January 14, 2016 • Life for Leaders
[Joseph’s brothers] had the long robe with sleeves taken to their father, and they said, ‘This we have found; see now whether it is your son’s robe or not.’ He recognized it, and said, ‘It is my son’s robe! A wild animal has devoured him; Joseph is without doubt torn to pieces.’ Then Jacob tore his garments, and put sackcloth on his loins, and mourned for his son many days. All his sons and all his daughters sought to comfort him; but he refused to be comforted, and said, ‘No, I shall go down to Sheol to my son, mourning.’ Thus his father bewailed him.”
When my father was dying of cancer, my grandmother’s agony was intense and unremitting. She once said to me, “I would do anything to take Dave’s place. I would rather die than watch my son die. No parent should have to experience the death of a child.” My years as a pastor and a friend confirm what my grandmother said to me. The loss of a child is one of the most painful experiences in all of life.
Thus, I read the closing verses of Genesis 37 with sadness and wonder. I am sad for Jacob, who is grieving what he believes to be the death of his son Joseph. And I wonder how Joseph’s brothers could allow their own father to feel grief they knew to be unfounded.
The context for today’s Bible passage is a familiar story. It begins with Jacob’s loving Joseph more than his other sons. Their hatred of Joseph was accentuated by his dreams of their bowing down to him. So, when Joseph visited his brothers when they were quite a distance from home, they hatched a plan to get rid of him. At first they planned to kill him. But then they sold Joseph to some Ishmaelites, who took him to Egypt. The brothers, who had Joseph’s distinctive coat, dipped it in goat’s blood and presented it to their father. He concluded that Joseph had been killed by an animal. Jacob mourned for many days. How did Joseph’s brothers respond? Verse 35 explains: “All his sons and all his daughters sought to comfort him; but he refused to be comforted.”
This is a deeply unsettling verse. For a moment, imagine that you are one of Jacob’s sons. You see your father grieving deeply over the death of Joseph. You know that, in fact, Joseph is not dead. Yet, you stand by your father, seeking to comfort him, but not sharing with him the truth that he would most want to hear. You go along with the ruse of Joseph’s death, even though you know how much it is breaking your father’s heart.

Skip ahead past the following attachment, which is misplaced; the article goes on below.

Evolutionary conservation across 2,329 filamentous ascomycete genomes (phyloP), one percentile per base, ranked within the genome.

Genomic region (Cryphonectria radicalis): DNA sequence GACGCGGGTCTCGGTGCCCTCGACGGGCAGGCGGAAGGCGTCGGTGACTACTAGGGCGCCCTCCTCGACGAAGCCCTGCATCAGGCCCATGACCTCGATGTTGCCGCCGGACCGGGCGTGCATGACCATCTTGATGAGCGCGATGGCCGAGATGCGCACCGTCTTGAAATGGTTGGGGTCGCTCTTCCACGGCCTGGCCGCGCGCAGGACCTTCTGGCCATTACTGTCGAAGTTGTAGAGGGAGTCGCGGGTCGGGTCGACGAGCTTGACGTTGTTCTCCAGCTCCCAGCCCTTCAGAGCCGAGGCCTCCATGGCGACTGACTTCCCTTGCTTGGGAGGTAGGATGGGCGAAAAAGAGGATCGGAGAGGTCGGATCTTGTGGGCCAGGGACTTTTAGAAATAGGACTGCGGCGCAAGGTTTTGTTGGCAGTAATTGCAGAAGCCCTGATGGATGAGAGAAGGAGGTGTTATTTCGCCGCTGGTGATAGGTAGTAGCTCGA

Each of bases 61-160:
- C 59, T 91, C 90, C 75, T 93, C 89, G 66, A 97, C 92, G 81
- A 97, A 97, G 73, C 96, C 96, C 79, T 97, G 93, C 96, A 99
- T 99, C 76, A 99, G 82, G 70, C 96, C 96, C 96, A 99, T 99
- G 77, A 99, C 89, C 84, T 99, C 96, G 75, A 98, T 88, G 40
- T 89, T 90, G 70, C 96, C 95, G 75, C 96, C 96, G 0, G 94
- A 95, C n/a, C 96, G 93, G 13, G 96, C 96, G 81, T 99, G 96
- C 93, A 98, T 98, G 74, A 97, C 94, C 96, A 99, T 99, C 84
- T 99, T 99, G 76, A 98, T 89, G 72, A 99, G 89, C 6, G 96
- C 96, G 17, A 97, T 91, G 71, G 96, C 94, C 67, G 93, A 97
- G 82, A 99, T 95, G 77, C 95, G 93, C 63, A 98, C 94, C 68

What can explain such extraordinary behavior? What kind of son would treat a father this way? Only a son whose heart has been hardened by hatred. Joseph’s brothers hated Joseph, and, in a way, their own father, for such a long time that they had no compassion left for their father.
Hatred can do similar things to you and me. Whether we hate someone in our family or our workplace, whether we hate our enemies, local or global, allowing animosity to dwell in our hearts will ultimately harden them. We will lose our capacity for compassion, our ability to love even those who are close to us. As fallen people who can hate others, we need the wisdom of Jesus to set us free: “You have heard that it was said, ‘You shall love your neighbor and hate your enemy.’ But I say to you, Love your enemies and pray for those who persecute you” (Mark 5:43-44).
QUESTIONS TO CONSIDER:
Have you ever experienced hatred that hardens hearts? Have you seen it in those around you? In your workplace? In your family? Perhaps even in your own heart?
If we have been deeply hurt, what will keep us from hating those who have wounded us? How can we love our enemies, as Jesus instructs us?
Gracious God, once again I thank you for the blunt honesty of Scripture, for showing us how Joseph’s brothers were so hard-hearted in relationship to their own father, not to mention Joseph. We see how hatred can make us less compassionate, less loving, and ultimately less human.
Help us, we pray, not to let hatred wall us off from others. If we have been hurt, we ask you to heal us. If relationships are broken, we ask you to mend them. Only you, Lord, can help us to love even our enemies. By your grace may our hearts belong to you. In your tender care, may they be filled with love and be open to others, even those who have wronged us. Amen.
Image Credit: “Sad Man” by Abd allah Foteih via Flickr, licensed under CC BY-SA 2.0.
Dr. Mark D. Roberts is a Senior Strategist for Fuller’s Max De Pree Center for Leadership, where he focuses on the spiritual development and thriving of leaders. He is the principal writer of the daily devotional, Life for Leaders, and the founder of the De Pree Center’s Flourishing in the Third Third of Life Initiative. Previously, Mark was the Executive Director of the De Pree Center, the lead pastor of a church in Southern California, and the Senior Director of Laity Lodge in Texas. He has written eight books, dozens of articles, and over 2,500 devotions that help people discover the difference God makes in their daily life and leadership. With a Ph.D. in New Testament from Harvard, Mark teaches at Fuller Seminary, most recently in his D.Min. cohort on “Faith, Work, Economics, and Vocation.” Mark is married to Linda, a marriage and family counselor, spiritual director, and executive coach. Their two grown children are educators on the high school and college level.